You are here

Nicaragua 9/23/2018

Sr. Presidente Daniel Ortega

September 23, 2018 

Dear President Ortega:

We are concerned about the criminalization of student leaders and activists in Nicaragua.

 On September 10, twenty masked members of paramilitary groups and police officers arrested student leader Amaya Eva Coppens, age 23, and Sergio Midence Delgadillo, age 30. Police detained them in a house in Leon and then moved them to El Chipote prison. Their family and lawyers were only notified of their detention the next day. The police stated in media reports that they are responsible for acts of “terrorism,” “arson,” “assaults,” and “illegal possession of firearms.” During the first 48 hours of their detention, they had not been formally presented before a court (as required by law) and communication with their families was not permitted.

 Amaya Coppens, a Nicaragua-Belgian medical student, and a leader of the 19th of April Student Movement, has previously been attacked, intimidated, insulted and beaten by government supporters and police forces during protests. Because of death threats on social media she was forced to move out of her house for three months.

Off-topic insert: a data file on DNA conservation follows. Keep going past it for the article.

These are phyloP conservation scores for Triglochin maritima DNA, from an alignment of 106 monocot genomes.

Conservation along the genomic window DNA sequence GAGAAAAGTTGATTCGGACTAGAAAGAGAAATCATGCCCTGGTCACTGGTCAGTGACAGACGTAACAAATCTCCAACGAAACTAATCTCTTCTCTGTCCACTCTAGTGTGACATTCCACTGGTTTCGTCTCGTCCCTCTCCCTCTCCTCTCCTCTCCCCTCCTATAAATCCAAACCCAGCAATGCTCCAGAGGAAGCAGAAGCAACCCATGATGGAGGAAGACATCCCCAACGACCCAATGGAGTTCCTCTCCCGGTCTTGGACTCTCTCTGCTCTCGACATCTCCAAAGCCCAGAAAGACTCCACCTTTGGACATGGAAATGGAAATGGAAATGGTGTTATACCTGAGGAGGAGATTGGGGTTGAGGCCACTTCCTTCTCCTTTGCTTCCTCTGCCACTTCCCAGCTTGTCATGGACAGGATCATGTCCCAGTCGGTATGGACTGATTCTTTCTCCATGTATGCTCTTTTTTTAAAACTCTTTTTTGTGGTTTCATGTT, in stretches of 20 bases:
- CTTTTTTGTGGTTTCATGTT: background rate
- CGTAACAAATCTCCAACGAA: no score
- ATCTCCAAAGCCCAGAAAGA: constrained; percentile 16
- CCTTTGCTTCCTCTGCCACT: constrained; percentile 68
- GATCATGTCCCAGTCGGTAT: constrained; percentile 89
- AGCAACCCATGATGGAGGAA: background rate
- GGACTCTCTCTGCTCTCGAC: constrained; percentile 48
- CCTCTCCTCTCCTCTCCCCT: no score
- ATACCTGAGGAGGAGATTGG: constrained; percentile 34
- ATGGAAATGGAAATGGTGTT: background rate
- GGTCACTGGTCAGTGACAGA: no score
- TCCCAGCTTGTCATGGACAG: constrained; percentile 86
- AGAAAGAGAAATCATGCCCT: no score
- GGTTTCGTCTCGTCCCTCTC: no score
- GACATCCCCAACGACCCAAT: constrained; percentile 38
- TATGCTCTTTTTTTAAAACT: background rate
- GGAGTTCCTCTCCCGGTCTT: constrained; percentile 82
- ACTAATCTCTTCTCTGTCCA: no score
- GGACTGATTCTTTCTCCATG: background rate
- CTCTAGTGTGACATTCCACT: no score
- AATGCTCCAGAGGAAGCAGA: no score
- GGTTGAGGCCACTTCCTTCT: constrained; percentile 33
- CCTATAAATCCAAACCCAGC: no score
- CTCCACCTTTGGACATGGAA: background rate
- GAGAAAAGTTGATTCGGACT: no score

We are aware that many student organizations that have been organizing demonstrations in Nicaragua since April are being backed by right-wing interests, many receiving funding from the US government. The National Endowment for Democracy (NED), a private nonprofit organization funded by US taxpayers, is known to be promoting regime-change in your country. The NED funds right-wing advocacy groups like Freedom House, which has paid for student leaders from Nicaragua to fly to Washington, DC, to meet with right-wing legislators in the US Congress. We are aware that the NED is spending millions of US taxpayers’ dollars to fund dozens of conservative groups in your country, many of which are calling for you to leave office, even some that claim to be independent human rights organizations.

 We are appalled by the US government’s meddling in your internal affairs. We are skeptical of many of the reports of human violations occurring in Nicaragua. Nonetheless, we call on your government to restrain from attacking and criminalizing protesters, regardless of who is backing their efforts.

 We urge that you

  • respect the due process rights of student leaders, activists, and other protestors detained, including their timely presentation in courts, and access to their families and lawyers of their choosing
  • end the strategy of persecuting, detaining and criminalizing students and other activists who are exercising their legitimate right to freedom of expression



Brian J. Stefan Szittai             

Christine Stonebraker-Martínez




Francisco Obadiah Campbell Hooker, Ambassador of Nicaragua to the US ~ via fax: 202.232.8643            

Laura Farnsworth Dogu, US Ambassador to Nicaragua ~ via fax 011-505--266-3861

Sarah Rupert, Nicaragua Desk, US State Dept ~ via email

Inter-American Commission on Human Rights: Antonia Urrejola (Nicaragua), Edison Lanza (Freedom of Expression) ~ via email

US Senators Brown & Portman and US Representatives Beatty, Fudge, Gibbs, Johnson, Jordan, Joyce, Kaptur, Latta, Renacci, Ryan  ~ via email